December 2, 2018
Part 1 of a Global Topography
Originally published September 18, 2009
image by NASA/Goddard Space Flight Center Scientific Visualization Studio; nomenclature added and colors enhanced by CAW; left is nearside.
Today NASA held a press conference to give results from early studies of the lunar south polar area by the Lunar Reconnaissance Orbiter. Some of the most fascinating initial data comes from LOLA - Lunar Orbiter Laser Altimeter. This is essentially the same instrument that orbited Mars so the team has great experience in processing and visualizing results, and since every orbit passes over the poles there is already a dense network of observations. This overview of the south pole shows the now familiar trio of Haworth, Shoemaker and Faustini (between Cabeus and Amundsen). To the right is Shackelton (Sh) the small steep-sided crater that is nominally America's goal for polar exploration. LOLA has made a high resolution cross section of Shackleton's floor, documenting the 50 m topography of hills previously imaged by Kaguya. Further left is a broad, purple-floored (deep) depression that isn't as obvious in normal images - the small crater Laveran (L) is within it. This depression is ringed for about 180° by hills and then an annular depression - could this be an unrecognized impact basin?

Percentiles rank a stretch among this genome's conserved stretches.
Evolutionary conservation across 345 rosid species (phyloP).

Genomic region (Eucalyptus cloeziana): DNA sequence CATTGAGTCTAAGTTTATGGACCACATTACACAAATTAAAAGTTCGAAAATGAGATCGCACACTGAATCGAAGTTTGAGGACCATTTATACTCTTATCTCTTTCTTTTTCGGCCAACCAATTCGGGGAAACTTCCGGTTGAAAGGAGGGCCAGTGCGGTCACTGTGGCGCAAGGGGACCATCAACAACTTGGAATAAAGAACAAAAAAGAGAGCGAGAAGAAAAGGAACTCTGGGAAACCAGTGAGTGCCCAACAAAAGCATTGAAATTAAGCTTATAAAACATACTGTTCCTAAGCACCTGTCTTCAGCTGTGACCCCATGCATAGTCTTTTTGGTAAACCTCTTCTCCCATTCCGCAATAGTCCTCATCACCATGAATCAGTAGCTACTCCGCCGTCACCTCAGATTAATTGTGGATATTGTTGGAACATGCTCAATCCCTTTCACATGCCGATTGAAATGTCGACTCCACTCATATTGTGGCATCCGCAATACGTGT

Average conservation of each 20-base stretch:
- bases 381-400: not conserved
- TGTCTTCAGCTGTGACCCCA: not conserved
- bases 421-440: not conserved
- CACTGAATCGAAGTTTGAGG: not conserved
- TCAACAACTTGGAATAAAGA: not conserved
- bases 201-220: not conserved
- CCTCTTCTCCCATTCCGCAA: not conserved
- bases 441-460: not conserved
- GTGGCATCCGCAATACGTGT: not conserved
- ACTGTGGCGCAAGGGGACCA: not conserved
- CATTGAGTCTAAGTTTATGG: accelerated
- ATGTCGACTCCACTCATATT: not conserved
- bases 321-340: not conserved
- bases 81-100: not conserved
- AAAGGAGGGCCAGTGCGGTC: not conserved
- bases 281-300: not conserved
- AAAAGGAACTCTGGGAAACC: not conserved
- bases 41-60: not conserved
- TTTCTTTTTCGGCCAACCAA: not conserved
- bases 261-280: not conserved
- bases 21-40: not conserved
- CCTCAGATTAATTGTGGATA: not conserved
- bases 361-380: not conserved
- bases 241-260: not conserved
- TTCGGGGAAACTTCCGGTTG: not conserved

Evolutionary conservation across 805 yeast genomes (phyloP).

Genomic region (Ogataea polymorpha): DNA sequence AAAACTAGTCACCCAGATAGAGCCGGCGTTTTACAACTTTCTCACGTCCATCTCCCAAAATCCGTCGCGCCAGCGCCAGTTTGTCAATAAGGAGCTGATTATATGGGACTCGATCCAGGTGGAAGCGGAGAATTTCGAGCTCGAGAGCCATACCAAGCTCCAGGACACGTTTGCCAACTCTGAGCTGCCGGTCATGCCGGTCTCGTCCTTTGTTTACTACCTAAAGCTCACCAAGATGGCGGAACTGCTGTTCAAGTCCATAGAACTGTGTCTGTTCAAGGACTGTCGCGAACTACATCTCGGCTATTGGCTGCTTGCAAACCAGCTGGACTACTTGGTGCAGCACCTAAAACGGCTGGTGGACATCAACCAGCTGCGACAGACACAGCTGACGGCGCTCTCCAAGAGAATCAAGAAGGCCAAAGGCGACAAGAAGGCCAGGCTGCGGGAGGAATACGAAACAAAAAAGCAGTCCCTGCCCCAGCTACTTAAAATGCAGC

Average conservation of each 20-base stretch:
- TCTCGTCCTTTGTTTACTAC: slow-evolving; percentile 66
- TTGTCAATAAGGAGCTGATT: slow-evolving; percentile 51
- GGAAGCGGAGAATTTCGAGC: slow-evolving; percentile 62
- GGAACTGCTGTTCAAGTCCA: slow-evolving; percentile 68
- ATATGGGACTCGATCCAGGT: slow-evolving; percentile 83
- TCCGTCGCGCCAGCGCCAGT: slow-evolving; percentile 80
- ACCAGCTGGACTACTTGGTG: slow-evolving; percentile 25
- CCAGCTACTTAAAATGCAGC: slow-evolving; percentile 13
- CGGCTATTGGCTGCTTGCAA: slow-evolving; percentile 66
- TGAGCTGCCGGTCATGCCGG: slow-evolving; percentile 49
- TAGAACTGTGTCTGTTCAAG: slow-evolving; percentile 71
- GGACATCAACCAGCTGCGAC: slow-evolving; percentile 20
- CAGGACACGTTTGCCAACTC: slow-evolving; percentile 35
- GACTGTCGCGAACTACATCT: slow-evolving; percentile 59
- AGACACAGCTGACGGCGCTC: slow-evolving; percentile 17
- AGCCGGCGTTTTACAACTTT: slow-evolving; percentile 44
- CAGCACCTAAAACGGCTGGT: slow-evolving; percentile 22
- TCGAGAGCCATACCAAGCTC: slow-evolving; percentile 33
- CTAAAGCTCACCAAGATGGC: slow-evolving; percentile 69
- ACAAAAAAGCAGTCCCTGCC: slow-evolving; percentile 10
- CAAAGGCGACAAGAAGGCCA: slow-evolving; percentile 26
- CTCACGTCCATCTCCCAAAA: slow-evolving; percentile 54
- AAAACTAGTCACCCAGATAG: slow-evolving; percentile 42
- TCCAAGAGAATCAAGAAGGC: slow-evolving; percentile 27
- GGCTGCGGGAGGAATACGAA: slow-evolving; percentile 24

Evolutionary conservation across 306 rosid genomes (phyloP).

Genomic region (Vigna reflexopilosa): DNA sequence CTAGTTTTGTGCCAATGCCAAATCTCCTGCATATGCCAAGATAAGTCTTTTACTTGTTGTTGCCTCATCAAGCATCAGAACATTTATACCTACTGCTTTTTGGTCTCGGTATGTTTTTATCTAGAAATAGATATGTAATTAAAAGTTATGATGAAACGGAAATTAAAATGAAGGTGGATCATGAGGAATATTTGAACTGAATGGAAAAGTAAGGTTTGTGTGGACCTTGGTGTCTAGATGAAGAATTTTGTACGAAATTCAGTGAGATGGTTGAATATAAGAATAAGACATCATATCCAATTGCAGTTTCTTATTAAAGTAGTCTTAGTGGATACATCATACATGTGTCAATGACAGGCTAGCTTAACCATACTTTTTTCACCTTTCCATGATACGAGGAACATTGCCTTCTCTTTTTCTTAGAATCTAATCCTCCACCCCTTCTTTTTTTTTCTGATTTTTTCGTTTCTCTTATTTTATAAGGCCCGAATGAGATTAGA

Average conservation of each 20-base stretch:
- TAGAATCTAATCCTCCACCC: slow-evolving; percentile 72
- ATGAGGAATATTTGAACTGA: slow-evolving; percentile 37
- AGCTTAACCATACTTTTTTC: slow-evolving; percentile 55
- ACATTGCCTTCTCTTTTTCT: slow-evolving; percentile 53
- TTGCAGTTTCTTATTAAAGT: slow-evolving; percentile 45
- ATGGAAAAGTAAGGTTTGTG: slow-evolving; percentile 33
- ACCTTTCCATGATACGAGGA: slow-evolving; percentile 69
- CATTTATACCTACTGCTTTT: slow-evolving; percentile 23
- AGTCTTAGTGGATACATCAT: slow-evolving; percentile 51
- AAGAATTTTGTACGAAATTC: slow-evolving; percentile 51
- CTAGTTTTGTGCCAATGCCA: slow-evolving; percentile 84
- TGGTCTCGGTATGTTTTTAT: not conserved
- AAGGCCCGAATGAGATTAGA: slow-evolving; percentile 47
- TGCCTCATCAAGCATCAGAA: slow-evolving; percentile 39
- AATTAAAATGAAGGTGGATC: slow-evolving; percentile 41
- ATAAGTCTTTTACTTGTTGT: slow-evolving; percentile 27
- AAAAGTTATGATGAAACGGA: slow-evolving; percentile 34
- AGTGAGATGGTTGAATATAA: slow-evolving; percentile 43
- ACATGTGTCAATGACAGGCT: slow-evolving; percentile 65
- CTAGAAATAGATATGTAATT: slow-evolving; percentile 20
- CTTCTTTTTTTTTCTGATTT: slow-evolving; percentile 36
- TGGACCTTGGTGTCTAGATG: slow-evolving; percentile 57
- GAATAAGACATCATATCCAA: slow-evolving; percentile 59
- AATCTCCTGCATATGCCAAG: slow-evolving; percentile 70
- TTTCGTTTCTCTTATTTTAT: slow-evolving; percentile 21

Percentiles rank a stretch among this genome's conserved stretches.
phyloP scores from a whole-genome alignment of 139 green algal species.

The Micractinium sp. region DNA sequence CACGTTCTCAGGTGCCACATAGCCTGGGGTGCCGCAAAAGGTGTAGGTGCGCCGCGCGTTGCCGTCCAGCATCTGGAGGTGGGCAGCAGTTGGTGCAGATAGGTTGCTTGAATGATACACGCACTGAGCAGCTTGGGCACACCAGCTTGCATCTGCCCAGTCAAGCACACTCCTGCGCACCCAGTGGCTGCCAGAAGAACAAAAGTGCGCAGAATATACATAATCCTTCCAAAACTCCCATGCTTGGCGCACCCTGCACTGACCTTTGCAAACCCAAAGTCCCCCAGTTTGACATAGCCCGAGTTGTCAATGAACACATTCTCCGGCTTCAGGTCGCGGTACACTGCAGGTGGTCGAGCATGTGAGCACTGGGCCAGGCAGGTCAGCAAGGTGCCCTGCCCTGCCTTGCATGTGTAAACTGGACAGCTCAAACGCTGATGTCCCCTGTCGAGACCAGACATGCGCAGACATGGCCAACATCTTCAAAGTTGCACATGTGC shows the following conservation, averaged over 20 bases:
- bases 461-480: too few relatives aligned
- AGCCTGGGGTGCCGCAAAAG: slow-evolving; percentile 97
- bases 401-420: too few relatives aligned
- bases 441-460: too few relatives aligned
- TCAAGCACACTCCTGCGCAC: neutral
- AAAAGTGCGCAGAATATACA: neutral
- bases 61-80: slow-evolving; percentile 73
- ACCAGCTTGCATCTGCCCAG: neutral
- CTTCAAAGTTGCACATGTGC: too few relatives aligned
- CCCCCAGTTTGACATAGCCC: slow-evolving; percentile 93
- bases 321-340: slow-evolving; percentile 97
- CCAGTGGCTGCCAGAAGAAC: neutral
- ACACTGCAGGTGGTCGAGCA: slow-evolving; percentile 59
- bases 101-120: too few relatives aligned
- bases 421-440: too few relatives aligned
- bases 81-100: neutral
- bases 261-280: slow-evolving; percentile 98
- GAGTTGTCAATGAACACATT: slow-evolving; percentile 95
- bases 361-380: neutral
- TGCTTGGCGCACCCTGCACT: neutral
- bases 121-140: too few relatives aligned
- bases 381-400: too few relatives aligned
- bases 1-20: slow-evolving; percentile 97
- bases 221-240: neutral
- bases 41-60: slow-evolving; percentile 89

Incomplete mapping leaves gaps between altimeter tracks - there are no gaps near the south pole and they become pervasive further out from the pole.
As usual, Emily Lakdawalla provides an in-depth review of this new data.
Yesterday's LPOD: Return of the Sky
Tomorrow's LPOD: LPOD News